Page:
Fahrenheit 451 is one of the most famous works of science fiction, and with "Brave New World" and "1984" represents one of the most memorable and haunting dystopias. In a future world, books are banned and firemen actually set fires instead of extinguishing them. The state exercises a form of social control through controlling what sort of information people have access to. It turns out that not all books are banned, only those that we would today consider "great works" - Plato, Shakespeare, The Bible, Darwin, etc. For me one of the biggest surprises about Fahrenheit 451 was the rationale that was offered for the burning of those books. In a nutshell, they offended politically correct sensibilities and the authorities felt that they would undermine the social cohesion. This expunging of the classics from the culture has an uncanny resonance with the attempts over past few decades to expunge them from the undergraduate liberal arts curriculum. And rationale is also similar: these books are not "diverse" enough and may offend the sensibilities of an ever-increasing list of "minorities." It is hard not to wonder if a milder, softer version of dystopian future that Bradbury was worried about in the early 1950s has not in fact arrived.

Bradbury's writing and ideas are somewhere between those of George Orwell and Philip K. Dick. His style is very engaging, and even poetic. His writing is at its best when one of his characters engages in a prolonged monolog. However, the plot development could use some improvement. There is very little in terms of transition from one scene to the next, and most scenes are overly compressed. It is very hard to follow the plot developments at times.
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4 of 4 people found the following review helpful By StrangePegs on October 23, 2013
Format: Paperback
This is not the first time I've read Fahrenheit 451, but it has been, oh, about 30 years, and you can forget a lot in 30 years. I had. In fact, I had forgotten what a wonderful book it is and, actually, how relevant it remains, now, 60 years later. It's also amazing to see all of the foresight Bradbury had into the world that would be, which is now the world that is. [It was not amazing to see how much of Fahrenheit made it into Snow Crash and not in a good way. Not in an homage way. In a "I really like this and am going to take it and use it in my book" way. Like the mechanical dog. I didn't think it was possible for my view of Snow Crash to fall any farther than it already was, but Stephenson surprised me yet again. Not in a good way.]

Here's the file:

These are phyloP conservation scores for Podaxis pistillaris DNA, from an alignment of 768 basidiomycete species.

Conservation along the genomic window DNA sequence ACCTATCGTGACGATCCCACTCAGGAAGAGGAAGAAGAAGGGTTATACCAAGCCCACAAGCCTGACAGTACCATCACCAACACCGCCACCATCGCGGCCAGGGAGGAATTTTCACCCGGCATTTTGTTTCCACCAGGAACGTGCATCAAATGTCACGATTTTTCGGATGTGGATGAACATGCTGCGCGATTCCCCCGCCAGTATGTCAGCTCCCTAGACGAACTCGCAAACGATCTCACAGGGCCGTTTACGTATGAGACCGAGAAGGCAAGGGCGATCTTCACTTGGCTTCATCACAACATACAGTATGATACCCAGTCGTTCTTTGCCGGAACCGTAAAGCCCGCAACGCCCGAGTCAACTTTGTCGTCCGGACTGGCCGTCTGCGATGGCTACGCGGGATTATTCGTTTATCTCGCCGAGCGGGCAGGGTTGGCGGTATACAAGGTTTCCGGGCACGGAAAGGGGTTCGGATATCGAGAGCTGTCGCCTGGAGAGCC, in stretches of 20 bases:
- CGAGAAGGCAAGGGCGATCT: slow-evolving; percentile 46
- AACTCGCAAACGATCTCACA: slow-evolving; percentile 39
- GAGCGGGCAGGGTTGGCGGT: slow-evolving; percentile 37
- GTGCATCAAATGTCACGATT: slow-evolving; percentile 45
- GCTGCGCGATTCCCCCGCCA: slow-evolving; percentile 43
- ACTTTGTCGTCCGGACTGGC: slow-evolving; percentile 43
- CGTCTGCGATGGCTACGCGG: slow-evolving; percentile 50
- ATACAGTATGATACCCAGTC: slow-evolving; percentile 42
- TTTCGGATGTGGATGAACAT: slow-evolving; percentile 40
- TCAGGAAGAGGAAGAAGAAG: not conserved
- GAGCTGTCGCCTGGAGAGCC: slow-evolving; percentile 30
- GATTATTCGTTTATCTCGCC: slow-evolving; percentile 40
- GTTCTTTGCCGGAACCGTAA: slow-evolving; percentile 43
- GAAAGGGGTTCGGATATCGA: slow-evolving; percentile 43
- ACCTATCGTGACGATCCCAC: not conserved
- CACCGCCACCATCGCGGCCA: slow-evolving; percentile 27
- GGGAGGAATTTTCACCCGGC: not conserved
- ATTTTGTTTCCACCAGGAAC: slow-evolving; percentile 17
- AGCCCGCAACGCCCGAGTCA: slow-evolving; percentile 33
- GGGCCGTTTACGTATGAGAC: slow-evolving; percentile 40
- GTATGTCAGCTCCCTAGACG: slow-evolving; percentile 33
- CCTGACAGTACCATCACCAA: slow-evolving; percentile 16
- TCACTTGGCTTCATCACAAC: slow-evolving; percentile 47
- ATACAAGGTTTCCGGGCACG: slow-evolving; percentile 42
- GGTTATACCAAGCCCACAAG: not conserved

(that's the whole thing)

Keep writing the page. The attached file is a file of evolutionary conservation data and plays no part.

The thing that stood out to me most is the true nature of the dystopian world of the Firemen. I'm not a fan of dystopians, but that's because I'm not a fan of current dystopians, which are not dystopians at all. Almost across the board, they are post-apocalyptic. The Hunger Games is not a dystopian story; I don't care how it's marketed or what publishers say or whatever. [And the distinction and where it went wrong is a post unto itself, so I'm not going to go into that now.] But Fahrenheit is in no way post-apocalyptic (although you could say it's pre-apocalyptic, I suppose). It's not even a government imposed dystopian. No, the Firemen and the book burning is something that came from the people, and that's what makes the book so scary.

And, possibly, real.

There are so many things in our current society that Bradbury was only glimpsing when he wrote the book, but they are so much worse, now, than then. I'll focus on two things:

1. We don't like to make people feel bad. About anything.